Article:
Diabetes UK has defended the NHS Health Check, the programme that assesses risk of conditions such as Type 2 diabetes, heart disease and stroke in those aged 40 to 74, after critics of the programme wrote a letter to The Times questioning its effectiveness.
Barbara Young, Chief Executive of Diabetes UK,appeared on the BBC News Channelto defend the programme, arguing that it can play a vital role in preventing Type 2 diabetes and in identifying some of the 850,000 people who have undiagnosed Type 2.She also wrote the following letter to The Times:
"SIR: I am writing to respond to yesterday’s front page article about the NHS Health Check (NHS Checks on over-40s condemned as “useless”).
Far from being useless, there is good evidence that, if properly implemented, it could prevent thousands of cases of Type 2 diabetes a year, as well as having a positive impact for heart disease, kidney disease and stroke.
And while the £300 million it costs to run might sound like a lot of money, diabetes and other chronic conditions are expensive to treat. This means that once you factor in the savings in healthcare costs, the NHS Health Check is actually expected to save the NHS about £132million per year.
One way it will save money is by identifying some of the estimated 850,000 people with undiagnosed Type 2 diabetes. Earlier this month, for example, we were contacted by a woman who had never even considered that she might be at high risk of the condition but was diagnosed following a health check. If she had not taken part in the programme she might not have been diagnosed for years, as some people can have it for a decade before being diagnosed, and so would not have had access to the healthcare that could reduce her risk of complications. As a direct result of the NHS Health Check, she is today able to access that care.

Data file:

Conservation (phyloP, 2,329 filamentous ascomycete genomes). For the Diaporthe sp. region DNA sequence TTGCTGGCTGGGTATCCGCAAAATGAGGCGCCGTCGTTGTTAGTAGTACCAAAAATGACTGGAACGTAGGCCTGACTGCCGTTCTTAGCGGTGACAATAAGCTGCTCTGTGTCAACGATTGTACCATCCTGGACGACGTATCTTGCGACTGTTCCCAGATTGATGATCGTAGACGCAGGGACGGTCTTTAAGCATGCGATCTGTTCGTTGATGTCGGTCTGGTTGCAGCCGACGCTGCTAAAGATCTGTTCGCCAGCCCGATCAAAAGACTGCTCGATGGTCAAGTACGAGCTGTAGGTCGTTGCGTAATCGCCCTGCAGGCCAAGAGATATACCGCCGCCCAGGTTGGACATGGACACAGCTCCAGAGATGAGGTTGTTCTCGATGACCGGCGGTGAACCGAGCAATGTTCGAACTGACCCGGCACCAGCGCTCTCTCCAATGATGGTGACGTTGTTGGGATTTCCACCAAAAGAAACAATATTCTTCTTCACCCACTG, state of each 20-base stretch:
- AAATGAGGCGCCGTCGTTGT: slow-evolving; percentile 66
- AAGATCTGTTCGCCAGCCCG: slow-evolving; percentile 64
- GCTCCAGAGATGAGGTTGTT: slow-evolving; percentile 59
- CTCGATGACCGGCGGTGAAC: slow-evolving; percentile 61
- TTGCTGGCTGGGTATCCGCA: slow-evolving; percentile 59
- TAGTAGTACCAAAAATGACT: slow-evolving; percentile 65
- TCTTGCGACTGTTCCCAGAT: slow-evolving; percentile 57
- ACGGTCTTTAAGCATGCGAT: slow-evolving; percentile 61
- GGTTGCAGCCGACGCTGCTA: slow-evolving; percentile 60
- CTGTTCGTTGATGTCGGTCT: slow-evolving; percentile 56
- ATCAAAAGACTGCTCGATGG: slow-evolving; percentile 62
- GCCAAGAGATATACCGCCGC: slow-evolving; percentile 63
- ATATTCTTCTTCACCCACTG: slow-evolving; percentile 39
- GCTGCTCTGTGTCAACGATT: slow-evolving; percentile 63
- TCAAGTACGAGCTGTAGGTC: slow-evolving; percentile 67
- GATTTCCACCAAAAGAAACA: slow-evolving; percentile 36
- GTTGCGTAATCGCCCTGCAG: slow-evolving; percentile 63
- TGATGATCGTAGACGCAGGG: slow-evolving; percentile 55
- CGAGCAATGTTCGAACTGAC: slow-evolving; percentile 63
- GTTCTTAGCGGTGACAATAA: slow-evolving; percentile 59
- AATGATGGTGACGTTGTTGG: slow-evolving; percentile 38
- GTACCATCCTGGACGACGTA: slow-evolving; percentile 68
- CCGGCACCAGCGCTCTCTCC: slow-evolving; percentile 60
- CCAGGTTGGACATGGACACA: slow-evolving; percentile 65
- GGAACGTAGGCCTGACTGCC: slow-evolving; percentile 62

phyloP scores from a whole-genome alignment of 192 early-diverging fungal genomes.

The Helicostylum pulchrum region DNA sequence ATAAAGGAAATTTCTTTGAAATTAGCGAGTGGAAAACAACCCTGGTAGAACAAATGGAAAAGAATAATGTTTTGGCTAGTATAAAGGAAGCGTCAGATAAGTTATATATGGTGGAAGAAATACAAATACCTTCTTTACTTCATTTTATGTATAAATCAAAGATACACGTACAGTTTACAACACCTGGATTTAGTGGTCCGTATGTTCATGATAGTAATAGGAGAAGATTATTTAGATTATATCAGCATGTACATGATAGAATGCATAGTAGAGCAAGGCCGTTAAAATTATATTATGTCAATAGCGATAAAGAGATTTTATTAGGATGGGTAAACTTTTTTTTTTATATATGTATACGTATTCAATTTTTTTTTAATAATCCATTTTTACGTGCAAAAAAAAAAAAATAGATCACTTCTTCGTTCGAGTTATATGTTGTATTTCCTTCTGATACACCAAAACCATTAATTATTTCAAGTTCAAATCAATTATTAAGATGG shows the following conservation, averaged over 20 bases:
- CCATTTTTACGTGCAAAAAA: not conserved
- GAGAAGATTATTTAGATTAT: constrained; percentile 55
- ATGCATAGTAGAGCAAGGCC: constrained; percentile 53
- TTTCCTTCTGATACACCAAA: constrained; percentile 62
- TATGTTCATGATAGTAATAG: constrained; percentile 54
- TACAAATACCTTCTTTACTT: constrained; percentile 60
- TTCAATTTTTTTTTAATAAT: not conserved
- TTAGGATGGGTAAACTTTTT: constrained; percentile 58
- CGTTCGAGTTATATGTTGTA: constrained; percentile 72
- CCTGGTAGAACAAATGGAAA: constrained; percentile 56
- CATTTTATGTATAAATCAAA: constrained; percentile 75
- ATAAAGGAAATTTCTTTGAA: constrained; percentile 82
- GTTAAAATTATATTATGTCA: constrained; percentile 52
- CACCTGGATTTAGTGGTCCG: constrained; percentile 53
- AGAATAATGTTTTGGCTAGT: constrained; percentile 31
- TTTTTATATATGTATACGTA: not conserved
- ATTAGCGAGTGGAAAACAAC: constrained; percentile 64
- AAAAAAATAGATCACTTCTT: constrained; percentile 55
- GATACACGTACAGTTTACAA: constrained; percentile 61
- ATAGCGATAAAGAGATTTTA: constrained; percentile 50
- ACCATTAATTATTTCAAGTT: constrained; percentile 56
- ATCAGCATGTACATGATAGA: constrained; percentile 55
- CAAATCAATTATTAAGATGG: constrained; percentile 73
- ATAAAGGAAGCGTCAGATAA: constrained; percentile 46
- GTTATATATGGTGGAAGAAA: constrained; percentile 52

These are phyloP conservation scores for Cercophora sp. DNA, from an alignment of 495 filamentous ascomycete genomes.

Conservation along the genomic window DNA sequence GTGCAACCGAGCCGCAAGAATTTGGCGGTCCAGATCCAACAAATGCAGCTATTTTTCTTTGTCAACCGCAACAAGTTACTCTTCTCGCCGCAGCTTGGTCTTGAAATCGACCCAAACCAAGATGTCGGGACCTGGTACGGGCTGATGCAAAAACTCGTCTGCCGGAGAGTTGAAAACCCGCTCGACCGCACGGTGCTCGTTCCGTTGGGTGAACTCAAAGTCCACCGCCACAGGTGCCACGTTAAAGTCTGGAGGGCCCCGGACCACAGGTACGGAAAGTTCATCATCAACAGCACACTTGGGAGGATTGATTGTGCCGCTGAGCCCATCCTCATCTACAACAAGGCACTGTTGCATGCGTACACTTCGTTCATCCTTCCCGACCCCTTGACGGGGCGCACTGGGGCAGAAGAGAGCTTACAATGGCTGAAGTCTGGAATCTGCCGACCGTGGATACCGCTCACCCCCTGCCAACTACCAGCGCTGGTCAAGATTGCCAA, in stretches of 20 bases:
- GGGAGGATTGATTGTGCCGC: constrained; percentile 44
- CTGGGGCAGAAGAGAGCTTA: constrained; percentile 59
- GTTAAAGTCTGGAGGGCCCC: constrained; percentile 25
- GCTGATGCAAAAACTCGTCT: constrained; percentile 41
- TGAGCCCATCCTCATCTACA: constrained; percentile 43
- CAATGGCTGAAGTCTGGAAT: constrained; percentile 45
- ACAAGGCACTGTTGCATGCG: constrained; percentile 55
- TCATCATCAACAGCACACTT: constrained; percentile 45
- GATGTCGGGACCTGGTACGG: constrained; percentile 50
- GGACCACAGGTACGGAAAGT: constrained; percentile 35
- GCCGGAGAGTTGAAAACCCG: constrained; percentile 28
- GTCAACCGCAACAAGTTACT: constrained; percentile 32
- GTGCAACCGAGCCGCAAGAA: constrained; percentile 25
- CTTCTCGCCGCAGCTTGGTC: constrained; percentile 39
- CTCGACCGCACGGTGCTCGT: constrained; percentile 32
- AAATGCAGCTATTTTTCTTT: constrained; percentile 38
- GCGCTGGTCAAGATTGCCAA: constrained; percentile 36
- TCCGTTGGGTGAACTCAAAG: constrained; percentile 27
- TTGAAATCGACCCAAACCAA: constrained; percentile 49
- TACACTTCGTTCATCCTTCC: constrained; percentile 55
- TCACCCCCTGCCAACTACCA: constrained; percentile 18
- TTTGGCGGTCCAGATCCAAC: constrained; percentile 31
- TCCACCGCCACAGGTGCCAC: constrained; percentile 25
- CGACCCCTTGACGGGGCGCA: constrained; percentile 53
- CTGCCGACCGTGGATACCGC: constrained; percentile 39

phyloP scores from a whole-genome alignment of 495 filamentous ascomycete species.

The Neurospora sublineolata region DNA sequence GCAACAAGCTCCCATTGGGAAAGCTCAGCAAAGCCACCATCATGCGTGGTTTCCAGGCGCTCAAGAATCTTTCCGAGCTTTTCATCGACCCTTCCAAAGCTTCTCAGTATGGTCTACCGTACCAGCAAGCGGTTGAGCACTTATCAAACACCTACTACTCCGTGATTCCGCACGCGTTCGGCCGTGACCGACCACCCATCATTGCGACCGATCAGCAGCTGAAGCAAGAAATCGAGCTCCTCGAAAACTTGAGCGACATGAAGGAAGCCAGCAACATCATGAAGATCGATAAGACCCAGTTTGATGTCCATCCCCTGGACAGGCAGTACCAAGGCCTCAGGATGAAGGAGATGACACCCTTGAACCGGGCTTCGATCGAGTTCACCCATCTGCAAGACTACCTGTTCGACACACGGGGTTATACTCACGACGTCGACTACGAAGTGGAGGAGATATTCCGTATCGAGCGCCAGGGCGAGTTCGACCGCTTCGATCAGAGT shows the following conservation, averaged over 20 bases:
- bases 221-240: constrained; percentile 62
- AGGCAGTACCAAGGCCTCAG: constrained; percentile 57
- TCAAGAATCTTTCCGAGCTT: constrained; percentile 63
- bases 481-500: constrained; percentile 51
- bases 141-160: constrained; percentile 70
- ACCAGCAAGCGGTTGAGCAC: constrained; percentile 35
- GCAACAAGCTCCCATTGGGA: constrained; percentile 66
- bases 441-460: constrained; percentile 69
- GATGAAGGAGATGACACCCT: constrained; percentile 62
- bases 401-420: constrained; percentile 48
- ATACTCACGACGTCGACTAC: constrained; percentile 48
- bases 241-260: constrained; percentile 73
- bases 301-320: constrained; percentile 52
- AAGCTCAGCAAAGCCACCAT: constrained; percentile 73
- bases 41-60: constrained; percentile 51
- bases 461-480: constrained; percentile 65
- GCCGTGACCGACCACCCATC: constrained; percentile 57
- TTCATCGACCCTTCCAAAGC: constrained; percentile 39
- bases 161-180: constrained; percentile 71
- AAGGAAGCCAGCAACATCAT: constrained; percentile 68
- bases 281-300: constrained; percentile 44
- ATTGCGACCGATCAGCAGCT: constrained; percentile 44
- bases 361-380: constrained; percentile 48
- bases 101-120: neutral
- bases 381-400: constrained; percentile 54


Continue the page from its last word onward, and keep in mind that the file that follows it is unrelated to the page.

More broadly, the NHS Health Check can help us tackle the obesity crisis. No one thinks that on its own it will make us thinner as a nation but, by giving GPs the opportunity to raise what can be a difficult subject, it can be an important part of the solution. And while it may not be perfect – we question the fact that it does not include waist measurements, for example – this public squabble by the screening aficionados over the technical aspects of a perfectly useful programme is unhelpful and damaging to public confidence.
After all, what is the alternative the programme’s critics are suggesting? There are now 7 million people at high risk of developing Type 2 diabetes and 3.8 million people with diabetes, of whom 20 per cent haven’t been diagnosed, not to mention the impact obesity will have in terms of heart disease and cancer. As a country, the idea that we should just sit on our hands and watch this public health disaster unfold is just unthinkable.”